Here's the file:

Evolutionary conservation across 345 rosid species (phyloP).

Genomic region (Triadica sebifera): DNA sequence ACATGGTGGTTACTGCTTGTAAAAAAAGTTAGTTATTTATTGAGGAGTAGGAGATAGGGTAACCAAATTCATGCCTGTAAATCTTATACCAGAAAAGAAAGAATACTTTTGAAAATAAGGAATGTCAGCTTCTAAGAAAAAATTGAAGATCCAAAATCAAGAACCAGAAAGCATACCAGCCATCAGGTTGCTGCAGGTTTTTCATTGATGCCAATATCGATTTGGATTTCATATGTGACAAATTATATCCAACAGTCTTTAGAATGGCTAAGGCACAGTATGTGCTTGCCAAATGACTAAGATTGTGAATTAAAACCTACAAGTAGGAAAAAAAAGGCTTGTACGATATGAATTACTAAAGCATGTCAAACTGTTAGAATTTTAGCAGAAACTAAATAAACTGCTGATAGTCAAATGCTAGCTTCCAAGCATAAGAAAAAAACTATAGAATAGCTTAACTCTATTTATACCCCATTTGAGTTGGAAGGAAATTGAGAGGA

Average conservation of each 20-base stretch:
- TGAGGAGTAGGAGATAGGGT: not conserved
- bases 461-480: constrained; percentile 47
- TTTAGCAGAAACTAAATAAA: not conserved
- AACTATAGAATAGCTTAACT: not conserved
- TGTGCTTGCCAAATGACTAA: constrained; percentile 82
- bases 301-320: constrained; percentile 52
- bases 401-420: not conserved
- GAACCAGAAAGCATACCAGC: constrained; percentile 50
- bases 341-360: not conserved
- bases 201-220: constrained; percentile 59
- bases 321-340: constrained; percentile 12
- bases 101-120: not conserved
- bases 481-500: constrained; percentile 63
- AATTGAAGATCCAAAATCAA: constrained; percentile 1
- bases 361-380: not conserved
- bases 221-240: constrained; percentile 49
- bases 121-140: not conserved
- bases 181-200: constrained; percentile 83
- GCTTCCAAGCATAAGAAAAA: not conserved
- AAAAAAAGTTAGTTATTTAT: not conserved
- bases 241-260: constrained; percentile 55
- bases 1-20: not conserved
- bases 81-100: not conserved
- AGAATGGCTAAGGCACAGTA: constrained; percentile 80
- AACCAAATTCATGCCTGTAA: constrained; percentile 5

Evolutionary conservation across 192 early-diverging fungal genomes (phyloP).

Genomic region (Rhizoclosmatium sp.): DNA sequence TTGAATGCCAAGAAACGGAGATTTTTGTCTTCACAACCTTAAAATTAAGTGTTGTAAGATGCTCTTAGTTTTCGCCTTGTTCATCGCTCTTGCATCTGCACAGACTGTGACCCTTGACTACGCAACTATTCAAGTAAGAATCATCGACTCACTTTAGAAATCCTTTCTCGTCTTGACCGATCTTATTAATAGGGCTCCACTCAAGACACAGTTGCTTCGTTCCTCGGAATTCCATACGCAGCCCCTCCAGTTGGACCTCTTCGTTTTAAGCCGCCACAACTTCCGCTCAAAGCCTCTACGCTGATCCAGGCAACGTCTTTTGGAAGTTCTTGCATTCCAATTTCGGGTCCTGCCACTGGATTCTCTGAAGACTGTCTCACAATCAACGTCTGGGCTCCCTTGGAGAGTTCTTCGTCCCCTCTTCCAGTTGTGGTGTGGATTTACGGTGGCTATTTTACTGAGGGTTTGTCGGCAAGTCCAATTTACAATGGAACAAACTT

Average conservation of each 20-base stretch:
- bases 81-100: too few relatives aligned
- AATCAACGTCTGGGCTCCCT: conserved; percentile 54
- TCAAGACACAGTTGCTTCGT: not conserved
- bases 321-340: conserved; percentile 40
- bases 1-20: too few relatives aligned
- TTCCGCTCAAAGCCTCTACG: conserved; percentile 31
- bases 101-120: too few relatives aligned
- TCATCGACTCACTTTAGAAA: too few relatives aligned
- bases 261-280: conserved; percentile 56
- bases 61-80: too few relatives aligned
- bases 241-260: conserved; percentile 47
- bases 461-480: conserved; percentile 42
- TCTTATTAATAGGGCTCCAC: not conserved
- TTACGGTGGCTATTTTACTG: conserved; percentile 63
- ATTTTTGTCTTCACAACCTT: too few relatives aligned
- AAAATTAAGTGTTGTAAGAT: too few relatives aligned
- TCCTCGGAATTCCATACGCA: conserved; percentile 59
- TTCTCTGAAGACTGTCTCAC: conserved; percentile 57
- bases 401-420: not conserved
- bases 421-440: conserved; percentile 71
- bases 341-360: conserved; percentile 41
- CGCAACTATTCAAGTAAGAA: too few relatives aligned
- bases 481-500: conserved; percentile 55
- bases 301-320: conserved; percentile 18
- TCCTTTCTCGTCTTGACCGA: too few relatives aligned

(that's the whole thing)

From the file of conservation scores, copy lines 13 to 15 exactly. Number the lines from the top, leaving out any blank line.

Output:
- bases 201-220: constrained; percentile 59
- bases 321-340: constrained; percentile 12
- bases 101-120: not conserved